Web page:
A four-woman team from the University of Cape Town’s Department of Information Systems has scooped the first prize of an all-expenses-paid trip to Silicon Valley in the USA in a 48-hour programming challenge held in Johannesburg over the weekend.
During the GirlCode Hackathon, the honours students in team Ruby created an innovative website, Amava (which means ‘experience’ in isiXhosa), that connects volunteers with NGOs.
“Winning is surreal. We can’t quite believe that we’re going to the US. We are very, very excited about going to Silicon Valley to learn more and network. It’s a tremendous opportunity,” said team member Fadzai Mupfunya.
The challenge was run by non-profit organisation GirlCode, which aims to empower women through technology. It also encourages and motivates women to pursue careers and leadership positions in the male-dominated tech industry. The GirlCode Hackathon is held annually on the first weekend of August to dovetail with Women’s Month.
“This experience has given us the confidence to show clearly that we have a lot to bring to the table. As women, we can rise to the top in the tech space,” said Valerie Tshiani.
The students chose social welfare as their category and targeted a solution for unemployment. Lorna Nqodi said their website connected non-governmental organisations and volunteers in a novel way for mutual benefit.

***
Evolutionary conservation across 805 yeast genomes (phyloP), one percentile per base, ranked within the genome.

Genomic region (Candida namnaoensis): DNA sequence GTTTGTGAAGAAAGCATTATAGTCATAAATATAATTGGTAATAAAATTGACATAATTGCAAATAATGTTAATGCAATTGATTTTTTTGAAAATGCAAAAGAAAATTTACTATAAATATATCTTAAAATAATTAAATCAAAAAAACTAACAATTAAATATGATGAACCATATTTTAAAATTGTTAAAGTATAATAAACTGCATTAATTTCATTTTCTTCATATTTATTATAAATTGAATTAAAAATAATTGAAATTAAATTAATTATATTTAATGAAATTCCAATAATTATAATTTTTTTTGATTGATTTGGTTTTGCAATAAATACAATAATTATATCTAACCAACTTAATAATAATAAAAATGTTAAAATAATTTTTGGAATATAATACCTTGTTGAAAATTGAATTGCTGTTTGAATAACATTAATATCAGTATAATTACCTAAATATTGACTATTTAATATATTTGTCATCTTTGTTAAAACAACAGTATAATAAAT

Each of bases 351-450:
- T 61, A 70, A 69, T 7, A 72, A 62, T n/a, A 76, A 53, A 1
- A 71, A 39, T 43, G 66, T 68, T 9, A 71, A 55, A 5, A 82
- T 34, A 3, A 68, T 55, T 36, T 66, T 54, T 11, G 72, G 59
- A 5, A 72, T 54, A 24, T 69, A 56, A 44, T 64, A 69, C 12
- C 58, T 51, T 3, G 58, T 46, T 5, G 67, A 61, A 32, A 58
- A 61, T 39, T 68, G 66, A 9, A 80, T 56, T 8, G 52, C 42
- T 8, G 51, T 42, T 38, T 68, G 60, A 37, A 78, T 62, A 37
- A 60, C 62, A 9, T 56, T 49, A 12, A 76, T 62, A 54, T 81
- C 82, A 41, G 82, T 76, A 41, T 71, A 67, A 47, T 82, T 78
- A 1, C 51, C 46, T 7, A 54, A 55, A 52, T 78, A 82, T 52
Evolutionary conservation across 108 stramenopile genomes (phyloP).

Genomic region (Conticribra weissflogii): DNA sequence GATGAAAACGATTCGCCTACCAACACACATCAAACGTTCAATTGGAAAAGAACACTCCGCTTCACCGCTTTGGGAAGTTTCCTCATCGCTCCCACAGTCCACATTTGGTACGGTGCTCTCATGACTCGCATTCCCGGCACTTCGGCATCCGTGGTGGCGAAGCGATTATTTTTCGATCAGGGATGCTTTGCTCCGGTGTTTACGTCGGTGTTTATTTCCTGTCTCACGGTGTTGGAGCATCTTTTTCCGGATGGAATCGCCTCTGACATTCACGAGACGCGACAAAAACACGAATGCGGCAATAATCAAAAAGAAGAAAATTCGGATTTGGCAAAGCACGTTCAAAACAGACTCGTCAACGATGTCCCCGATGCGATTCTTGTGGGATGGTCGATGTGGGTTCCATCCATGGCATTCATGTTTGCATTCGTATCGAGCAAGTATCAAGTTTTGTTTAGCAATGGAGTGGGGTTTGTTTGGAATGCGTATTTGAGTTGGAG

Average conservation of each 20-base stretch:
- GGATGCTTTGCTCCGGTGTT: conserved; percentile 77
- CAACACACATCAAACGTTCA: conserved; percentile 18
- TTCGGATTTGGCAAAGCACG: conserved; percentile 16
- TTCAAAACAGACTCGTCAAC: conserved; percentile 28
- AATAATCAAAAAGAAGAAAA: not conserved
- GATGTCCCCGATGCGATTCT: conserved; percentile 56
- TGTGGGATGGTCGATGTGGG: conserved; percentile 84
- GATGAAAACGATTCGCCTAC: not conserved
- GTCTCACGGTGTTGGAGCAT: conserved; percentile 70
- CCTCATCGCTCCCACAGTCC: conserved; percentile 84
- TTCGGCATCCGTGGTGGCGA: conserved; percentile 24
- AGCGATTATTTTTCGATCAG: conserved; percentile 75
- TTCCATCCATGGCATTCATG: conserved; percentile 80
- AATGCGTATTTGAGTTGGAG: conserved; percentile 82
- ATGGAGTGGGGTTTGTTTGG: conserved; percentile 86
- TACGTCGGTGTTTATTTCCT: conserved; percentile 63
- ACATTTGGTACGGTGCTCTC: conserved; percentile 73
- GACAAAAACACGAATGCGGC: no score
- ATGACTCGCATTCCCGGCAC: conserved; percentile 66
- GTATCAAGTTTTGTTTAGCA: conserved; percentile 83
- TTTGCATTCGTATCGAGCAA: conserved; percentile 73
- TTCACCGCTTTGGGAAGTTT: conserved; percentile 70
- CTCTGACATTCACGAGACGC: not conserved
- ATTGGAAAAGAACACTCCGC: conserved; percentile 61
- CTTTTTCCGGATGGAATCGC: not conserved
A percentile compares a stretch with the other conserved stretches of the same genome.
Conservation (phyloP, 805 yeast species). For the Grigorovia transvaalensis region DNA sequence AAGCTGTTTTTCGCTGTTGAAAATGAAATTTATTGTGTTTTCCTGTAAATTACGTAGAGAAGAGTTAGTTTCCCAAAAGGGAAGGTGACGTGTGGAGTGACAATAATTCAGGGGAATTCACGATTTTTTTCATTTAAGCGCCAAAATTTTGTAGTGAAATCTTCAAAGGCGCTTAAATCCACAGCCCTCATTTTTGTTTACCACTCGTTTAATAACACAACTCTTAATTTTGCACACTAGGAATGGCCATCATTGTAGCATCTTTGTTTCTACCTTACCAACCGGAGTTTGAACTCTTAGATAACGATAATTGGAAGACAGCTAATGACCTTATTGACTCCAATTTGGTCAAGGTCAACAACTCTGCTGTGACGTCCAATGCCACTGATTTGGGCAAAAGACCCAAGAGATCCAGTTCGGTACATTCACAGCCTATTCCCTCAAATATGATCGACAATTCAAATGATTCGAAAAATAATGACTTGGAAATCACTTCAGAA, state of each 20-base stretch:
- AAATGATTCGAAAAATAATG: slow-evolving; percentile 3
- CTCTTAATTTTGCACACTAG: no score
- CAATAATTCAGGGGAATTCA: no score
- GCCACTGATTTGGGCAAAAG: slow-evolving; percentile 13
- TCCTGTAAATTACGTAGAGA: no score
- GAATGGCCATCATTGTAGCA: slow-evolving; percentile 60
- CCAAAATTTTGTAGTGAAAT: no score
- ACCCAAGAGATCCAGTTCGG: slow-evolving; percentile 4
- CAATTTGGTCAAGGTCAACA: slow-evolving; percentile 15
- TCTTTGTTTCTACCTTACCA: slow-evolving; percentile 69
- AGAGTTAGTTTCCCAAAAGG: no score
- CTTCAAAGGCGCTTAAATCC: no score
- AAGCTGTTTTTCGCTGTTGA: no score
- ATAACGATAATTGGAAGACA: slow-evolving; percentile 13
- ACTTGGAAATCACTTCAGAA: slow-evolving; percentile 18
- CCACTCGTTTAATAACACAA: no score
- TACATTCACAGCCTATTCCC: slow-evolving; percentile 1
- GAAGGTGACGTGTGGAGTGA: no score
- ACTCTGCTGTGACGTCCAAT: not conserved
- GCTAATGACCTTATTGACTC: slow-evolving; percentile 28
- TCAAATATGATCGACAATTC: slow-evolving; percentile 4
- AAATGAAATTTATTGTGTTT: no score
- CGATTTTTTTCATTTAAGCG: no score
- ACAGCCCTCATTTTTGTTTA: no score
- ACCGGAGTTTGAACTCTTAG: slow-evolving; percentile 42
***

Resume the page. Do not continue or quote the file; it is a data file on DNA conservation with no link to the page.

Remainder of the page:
“Amava is targeted at unemployed millennials and people who want to upskill themselves. It directly links volunteers with roles that are advertised in the workforce. These include posts for accounting, engineering and software development that are needed by NGOs that can’t afford to hire these skills.
“The benefit of using Amava for volunteers is to gain experience and get references that can be used to market themselves to potential employers.”
Volunteers are able to find NGOs in communities close to them, and transport and food costs are covered.
“As an unemployed millennial, transport and food costs are often a hindrance when it comes to volunteering your time with no pay. Amava specifies that these costs are covered. We want people from different economic backgrounds to volunteer, gain experience and attain usable references."
“This experience has given us the confidence to show clearly that we have a lot to bring to the table.”
Collaborative learning experience
Kungela Mzuku said that participating in the GirlCode Hackathon had been an inspiring experience.
“We coded and worked for 48 hours. We didn’t sleep at all, but were kept going with food and drinks and encouragement,” she said.
Speakers from the industry and mentors kept the inspiration and energy up. At the end of the challenge, the teams presented their website to the judges. UCT was joined by teams from Wits University and the University of Johannesburg in the top three places.
Vice-chair of GirlCode, Jeanette Theu, said that the GirlCode Hackathon was open to all women who wanted to collaboratively create a website, game or mobile app that addressed a selected real-world challenge.
“At most hackathons, the main incentives are cash prizes, international trips and bragging rights, but we believe that women would be more drawn to a more altruistic goal, projects that will make a difference to society as a whole.”
Theu said that the hackathon was intended as a collaborative learning experience in which everyone would walk away with new knowledge and starter kits that would help them continue their journey in exploring the information and communications technology space.
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